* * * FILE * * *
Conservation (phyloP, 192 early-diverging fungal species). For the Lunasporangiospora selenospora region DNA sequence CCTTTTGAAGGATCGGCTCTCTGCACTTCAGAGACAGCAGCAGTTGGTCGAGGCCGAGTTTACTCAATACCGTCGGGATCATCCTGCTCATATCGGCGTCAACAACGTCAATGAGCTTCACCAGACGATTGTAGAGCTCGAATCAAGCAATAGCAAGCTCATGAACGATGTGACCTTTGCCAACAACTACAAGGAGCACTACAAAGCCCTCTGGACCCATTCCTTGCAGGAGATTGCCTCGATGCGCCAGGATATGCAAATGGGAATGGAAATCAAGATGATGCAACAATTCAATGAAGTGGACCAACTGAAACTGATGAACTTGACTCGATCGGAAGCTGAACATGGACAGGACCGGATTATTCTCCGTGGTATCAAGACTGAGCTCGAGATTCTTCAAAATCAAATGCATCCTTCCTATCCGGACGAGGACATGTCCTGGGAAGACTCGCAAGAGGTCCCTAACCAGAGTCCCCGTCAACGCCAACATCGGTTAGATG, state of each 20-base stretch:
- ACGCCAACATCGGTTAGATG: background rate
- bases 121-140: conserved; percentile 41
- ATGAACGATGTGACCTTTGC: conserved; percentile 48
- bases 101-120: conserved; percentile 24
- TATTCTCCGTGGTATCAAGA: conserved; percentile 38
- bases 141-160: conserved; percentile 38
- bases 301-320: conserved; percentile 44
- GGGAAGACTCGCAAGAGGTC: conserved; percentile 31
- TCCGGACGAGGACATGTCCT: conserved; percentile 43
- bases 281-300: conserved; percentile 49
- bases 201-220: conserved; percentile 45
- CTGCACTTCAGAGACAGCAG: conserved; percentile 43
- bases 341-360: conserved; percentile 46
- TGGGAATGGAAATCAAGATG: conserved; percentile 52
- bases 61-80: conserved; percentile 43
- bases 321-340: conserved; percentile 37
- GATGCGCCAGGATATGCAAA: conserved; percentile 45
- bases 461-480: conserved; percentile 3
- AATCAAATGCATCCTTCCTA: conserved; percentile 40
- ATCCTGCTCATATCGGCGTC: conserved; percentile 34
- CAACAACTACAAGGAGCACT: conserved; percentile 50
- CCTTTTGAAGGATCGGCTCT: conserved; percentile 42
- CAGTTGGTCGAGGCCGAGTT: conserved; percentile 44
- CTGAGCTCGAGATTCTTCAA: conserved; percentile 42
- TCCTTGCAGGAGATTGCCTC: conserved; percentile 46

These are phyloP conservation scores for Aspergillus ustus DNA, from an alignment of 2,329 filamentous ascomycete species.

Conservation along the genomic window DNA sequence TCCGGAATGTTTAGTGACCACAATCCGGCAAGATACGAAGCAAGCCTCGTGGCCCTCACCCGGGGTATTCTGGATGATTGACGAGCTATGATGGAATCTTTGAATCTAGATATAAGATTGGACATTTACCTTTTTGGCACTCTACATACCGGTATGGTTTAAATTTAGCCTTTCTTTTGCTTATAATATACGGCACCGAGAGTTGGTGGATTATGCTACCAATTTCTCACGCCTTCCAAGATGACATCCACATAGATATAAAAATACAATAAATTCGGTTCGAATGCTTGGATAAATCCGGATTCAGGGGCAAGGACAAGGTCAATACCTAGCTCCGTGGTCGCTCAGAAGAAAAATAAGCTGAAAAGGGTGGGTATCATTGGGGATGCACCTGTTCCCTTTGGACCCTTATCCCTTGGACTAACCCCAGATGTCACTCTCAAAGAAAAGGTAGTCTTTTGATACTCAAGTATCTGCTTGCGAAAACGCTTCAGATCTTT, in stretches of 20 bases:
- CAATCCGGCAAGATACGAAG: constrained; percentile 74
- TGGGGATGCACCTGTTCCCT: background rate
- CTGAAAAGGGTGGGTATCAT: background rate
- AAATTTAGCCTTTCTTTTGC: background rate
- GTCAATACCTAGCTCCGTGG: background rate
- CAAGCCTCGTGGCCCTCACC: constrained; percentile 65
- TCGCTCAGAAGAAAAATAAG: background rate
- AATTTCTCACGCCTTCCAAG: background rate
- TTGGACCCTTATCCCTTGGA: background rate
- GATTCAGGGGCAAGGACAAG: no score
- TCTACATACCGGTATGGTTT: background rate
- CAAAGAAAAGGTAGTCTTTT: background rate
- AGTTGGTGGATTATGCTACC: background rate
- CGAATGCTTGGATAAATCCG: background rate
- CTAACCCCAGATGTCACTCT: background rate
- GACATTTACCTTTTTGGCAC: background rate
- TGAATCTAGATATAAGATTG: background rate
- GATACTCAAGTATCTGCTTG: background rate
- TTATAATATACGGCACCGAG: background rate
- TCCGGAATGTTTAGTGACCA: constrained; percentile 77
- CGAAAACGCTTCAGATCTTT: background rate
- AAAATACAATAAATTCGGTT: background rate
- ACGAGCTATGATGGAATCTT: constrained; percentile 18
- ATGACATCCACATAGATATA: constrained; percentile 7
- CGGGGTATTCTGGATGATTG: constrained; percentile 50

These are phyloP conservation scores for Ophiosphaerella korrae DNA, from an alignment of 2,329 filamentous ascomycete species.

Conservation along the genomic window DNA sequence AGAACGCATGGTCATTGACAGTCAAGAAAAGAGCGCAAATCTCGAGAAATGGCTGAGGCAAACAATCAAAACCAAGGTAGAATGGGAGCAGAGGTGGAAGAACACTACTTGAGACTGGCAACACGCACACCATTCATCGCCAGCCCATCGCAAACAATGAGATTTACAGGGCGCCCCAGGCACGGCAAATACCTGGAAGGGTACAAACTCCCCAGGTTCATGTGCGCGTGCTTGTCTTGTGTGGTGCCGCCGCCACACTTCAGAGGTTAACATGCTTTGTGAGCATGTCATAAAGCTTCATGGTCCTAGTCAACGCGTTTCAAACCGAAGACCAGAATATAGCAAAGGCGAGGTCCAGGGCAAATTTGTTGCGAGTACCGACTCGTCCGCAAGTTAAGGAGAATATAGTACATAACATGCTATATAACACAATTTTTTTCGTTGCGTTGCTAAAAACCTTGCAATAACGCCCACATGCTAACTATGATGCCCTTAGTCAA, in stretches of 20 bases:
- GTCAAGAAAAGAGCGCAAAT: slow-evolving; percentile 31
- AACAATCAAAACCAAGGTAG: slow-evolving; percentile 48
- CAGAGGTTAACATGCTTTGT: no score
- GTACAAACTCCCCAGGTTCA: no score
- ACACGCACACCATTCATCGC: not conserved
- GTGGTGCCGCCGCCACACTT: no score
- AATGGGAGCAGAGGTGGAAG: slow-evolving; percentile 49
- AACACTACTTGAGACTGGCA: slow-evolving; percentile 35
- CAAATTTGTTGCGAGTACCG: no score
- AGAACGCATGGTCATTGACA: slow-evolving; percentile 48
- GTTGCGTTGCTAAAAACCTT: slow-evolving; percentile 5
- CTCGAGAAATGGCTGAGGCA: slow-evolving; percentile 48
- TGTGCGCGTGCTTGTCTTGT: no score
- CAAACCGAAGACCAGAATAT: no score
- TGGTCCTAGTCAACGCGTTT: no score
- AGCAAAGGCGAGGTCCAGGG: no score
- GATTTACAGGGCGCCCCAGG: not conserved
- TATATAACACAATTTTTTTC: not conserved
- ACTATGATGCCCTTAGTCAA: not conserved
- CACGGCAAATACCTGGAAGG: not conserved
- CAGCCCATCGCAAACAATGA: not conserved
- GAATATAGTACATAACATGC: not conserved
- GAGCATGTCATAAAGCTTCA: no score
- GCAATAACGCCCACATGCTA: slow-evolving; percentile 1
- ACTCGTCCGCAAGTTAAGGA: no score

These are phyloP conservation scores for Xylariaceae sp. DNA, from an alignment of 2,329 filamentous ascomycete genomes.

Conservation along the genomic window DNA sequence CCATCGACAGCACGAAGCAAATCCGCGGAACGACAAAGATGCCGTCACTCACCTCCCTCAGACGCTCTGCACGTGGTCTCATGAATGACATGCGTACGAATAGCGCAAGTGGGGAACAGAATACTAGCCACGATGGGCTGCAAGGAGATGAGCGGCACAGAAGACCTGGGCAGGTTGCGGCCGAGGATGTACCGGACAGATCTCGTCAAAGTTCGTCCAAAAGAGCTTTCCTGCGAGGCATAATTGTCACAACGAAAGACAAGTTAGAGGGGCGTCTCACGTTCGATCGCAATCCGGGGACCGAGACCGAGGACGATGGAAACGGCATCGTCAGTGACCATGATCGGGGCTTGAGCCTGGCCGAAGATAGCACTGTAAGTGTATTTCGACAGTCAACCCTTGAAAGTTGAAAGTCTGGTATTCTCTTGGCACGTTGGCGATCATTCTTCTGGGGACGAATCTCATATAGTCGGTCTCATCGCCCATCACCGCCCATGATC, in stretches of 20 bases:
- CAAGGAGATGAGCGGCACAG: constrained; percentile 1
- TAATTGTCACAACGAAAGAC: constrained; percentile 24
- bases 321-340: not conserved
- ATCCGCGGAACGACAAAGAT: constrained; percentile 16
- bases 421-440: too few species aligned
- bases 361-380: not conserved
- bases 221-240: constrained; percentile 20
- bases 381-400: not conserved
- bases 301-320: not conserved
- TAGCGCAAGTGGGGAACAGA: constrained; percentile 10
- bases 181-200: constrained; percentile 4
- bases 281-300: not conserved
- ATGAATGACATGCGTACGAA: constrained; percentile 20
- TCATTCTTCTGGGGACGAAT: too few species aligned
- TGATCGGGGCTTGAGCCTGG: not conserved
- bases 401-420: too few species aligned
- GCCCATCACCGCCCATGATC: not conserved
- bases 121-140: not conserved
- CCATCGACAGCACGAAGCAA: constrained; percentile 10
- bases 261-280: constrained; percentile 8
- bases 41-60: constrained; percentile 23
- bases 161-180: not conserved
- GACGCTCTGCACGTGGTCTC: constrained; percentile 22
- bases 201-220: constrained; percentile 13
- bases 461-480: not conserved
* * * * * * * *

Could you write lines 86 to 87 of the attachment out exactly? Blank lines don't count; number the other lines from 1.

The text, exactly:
- ATCCGCGGAACGACAAAGAT: constrained; percentile 16
- bases 421-440: too few species aligned